GC: I mean, I think those are kind of the best, right?
S: We had a 9 AM start and we were feeding everybody beer and they’re like, well we might as well start now, even though it’s a Monday morning. We went and got Jack Brown’s burgers after because we were all FEELING it.
GC: So obviously some of this video is a nod to the Office Parks and Rec. If you could choose one of those characters that you identify most with, who would it be?
S: I mean, I just love Michael because of the offside comments and everything about him is just hilarious. I don’t know if I identify with him the most, just think he’s definitely my favorite character, just with how hilarious he is. So I’m gonna go with Michael.
GC: Love that. Yes, I’m with you. Michael is also my favorite, so I had to ask.
S: That’s who I mostly look forward to watching, you know?
GC: Absolutely, absolutely.
S: Jim’s hilarious too because I feel like maybe that’s what I’d identify the most with personality-wise, like the sarcasm and the chill, roll my eyes kind of person. So I think that’s who I would identify with. But I love Michael.
GC: I did want to talk about The Listening Room. We love The Listening Room and Song Suffragettes. What is your favorite thing about being a part of that?
S: I just think it’s such a great community of strong females who just get it and they understand that like there’s room for everybody and they’re creating a platform that emphasizes that there there isn’t just a small space for female artists. There’s a large space where everybody’s voices can be heard. I love that about them. I had my debut in July and I’m playing another one on October 2nd!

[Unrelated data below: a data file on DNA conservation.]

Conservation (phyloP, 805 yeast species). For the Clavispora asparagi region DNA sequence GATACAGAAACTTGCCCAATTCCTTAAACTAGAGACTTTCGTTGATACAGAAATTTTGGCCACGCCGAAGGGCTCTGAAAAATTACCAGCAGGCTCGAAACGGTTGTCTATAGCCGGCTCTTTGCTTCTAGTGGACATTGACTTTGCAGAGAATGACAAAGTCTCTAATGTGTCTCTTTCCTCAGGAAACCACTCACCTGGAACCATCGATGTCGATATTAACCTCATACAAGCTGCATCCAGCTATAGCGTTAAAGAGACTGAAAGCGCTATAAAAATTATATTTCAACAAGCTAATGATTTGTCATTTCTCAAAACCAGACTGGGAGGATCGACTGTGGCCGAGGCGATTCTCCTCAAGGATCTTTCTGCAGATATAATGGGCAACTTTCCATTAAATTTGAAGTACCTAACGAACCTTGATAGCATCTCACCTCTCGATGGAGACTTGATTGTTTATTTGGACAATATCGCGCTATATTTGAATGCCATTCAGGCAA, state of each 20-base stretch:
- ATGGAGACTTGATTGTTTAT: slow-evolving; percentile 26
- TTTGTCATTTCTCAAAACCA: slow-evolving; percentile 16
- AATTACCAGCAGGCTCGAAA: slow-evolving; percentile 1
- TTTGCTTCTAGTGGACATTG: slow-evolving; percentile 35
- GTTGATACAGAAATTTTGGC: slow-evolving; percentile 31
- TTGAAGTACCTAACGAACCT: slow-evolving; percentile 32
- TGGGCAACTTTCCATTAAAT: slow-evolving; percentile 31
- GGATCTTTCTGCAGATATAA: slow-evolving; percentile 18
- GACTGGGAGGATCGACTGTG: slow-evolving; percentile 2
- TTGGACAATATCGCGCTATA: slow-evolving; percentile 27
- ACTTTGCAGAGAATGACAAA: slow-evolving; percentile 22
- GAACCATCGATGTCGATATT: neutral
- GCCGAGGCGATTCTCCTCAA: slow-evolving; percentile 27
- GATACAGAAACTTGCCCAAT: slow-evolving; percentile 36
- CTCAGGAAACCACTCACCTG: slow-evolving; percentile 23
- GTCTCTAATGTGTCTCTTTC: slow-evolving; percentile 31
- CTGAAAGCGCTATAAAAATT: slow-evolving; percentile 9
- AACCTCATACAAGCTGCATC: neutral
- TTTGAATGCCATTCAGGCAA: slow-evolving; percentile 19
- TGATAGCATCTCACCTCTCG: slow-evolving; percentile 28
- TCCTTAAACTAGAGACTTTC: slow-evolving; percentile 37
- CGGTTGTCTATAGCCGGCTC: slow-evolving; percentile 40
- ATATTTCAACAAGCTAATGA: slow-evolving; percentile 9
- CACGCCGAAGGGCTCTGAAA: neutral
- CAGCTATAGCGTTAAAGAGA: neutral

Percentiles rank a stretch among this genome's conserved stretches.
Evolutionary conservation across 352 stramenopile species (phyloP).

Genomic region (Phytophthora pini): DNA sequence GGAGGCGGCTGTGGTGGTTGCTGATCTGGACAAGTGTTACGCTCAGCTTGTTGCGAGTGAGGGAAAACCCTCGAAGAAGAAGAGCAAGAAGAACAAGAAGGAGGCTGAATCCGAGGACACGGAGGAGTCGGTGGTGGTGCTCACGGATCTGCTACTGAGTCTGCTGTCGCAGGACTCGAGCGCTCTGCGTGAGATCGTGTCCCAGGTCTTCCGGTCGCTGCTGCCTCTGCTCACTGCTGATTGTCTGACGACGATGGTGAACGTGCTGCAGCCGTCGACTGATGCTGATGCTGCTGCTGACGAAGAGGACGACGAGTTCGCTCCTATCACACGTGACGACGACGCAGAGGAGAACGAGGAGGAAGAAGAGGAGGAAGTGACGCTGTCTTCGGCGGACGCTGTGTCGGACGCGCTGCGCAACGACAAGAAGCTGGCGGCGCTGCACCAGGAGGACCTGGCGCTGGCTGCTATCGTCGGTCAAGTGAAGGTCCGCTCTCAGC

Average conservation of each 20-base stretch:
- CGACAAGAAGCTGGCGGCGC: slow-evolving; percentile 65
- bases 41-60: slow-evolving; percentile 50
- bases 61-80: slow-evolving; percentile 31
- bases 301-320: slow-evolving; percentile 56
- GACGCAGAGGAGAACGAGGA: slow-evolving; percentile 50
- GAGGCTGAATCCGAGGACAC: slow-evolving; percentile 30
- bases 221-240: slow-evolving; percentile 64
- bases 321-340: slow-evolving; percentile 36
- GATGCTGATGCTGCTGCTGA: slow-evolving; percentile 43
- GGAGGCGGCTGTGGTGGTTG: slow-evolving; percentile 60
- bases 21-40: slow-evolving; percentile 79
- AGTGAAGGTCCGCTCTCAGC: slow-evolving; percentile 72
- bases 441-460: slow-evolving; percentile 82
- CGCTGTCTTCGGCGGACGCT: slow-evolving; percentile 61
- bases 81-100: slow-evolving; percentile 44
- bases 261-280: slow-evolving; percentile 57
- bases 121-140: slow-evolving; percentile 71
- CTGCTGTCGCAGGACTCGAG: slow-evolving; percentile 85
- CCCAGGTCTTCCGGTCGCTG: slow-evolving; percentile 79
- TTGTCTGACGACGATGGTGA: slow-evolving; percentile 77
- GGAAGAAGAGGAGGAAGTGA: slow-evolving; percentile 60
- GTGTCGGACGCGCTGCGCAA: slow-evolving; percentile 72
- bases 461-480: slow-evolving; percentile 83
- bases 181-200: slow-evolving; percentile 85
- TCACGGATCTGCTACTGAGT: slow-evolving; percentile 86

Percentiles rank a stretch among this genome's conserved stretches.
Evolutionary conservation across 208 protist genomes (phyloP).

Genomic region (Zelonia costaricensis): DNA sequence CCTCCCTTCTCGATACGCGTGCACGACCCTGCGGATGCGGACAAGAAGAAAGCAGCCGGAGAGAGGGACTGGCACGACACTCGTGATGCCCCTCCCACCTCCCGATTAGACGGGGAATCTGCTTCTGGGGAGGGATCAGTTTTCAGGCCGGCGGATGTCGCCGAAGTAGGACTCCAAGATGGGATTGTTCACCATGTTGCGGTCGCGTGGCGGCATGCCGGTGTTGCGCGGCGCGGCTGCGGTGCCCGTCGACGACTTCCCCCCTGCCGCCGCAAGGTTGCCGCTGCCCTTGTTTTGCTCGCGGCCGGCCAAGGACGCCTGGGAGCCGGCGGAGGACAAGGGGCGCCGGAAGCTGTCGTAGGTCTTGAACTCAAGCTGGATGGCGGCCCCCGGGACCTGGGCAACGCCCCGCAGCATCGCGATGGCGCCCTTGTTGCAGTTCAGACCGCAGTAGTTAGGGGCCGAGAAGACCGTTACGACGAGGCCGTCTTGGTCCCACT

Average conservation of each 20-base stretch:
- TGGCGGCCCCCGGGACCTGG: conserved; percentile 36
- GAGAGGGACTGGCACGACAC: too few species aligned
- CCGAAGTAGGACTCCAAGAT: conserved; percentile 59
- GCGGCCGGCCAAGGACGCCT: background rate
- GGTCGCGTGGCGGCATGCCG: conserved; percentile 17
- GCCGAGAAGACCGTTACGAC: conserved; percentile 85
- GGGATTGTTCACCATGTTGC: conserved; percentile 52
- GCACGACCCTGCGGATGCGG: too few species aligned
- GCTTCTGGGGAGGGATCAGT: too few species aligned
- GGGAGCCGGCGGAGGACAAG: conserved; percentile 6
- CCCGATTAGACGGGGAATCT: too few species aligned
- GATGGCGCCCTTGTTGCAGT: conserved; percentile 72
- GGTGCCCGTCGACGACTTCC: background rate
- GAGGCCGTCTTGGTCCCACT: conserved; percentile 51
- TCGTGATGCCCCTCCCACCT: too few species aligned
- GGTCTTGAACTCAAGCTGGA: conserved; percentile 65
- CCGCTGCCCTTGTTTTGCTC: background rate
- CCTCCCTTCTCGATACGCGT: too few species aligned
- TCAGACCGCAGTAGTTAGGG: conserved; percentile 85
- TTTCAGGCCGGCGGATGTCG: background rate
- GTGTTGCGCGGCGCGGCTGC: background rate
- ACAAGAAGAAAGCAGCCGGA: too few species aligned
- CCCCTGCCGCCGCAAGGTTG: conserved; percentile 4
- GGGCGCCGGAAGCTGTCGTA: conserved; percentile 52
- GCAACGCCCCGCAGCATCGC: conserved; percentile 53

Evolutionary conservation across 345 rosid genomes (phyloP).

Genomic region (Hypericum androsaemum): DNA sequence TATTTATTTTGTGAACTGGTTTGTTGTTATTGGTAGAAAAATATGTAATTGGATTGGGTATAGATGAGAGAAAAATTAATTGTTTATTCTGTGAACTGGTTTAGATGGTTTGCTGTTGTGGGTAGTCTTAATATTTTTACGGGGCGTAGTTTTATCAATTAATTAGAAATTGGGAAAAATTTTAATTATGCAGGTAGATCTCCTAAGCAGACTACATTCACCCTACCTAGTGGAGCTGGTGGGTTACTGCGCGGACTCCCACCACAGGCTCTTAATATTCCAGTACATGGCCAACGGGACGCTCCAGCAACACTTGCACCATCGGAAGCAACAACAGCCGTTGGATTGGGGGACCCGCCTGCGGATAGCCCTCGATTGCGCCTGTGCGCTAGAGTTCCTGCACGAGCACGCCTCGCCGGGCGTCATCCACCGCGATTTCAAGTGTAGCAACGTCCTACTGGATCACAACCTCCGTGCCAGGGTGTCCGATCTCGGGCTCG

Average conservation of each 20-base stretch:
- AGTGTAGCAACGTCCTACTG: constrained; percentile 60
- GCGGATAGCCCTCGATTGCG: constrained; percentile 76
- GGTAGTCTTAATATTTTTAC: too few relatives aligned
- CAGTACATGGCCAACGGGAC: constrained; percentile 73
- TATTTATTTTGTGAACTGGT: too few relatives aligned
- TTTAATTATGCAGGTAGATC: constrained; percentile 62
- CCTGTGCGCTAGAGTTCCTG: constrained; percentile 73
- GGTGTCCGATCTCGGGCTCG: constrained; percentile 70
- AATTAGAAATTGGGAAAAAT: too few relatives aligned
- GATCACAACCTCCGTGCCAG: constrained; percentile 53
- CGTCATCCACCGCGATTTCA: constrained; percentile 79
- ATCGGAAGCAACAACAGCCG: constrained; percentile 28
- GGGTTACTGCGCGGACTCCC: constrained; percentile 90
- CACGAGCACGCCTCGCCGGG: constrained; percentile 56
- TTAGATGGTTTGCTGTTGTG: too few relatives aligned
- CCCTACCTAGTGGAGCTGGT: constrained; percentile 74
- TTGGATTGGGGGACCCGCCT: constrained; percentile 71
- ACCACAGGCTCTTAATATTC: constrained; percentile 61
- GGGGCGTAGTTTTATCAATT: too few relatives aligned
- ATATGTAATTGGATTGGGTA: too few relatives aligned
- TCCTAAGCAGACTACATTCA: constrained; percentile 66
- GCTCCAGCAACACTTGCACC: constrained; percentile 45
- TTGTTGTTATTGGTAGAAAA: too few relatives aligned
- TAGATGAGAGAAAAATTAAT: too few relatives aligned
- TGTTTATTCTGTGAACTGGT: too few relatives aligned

GC: I wanted to talk about “Broke to Brand New” which became your first Top 40 single, which is incredible. How did that feel for you?
S: When I was in the moment when all that was happening, it was really like, “Is this actually happening to me?” It was very crazy. And then it also came with like a lot of pressure to like now we need to follow this up. I mean how are we gonna do that, right? So especially as an independent artist like last year all year spent you know being independent and then most of this year independent. So it’s just now finding ways to keep that momentum going. It brought The Washboard Union tour. It brought being a part of Top of the Country with SiriusXM and the Canadian Country Music Association. So it definitely brought so many great things into my life. So I’m so grateful and it’s still one of my favorite songs to play out. Like I just, love that song. It’s kind of like my song, baby, you know?
GC: How has the support of your Canadian fans helped your career in Nashville?
S: Yeah, I think like building that foundation there was really important. But then I also think that there’s like there’s sort of this window for Canadian artists to like. Yeah, start building in Canada, but then also make the switch over to Nashville and it does not feel like you’re abandoning your Canadian fan base. And then still, you know going back a lot to like play the shows and be at the Canadian Country Music Awards. It’s just a matter of like finding that balance, I think, between like making sure I’m still going back home to play shows but then also keeping my feet in here because you know, altogether I I want to have a worldwide career. I don’t just want to be a Canadian artist. I want more than just Canada to hear what I have to say. So it’s it’s a fine balance. But Canada is my foundation. It is what’s made me the artist that I am. So I’m so grateful to my Canadian fans, Canadian radio, and everybody who’s helped me thread the needle so far from Canada.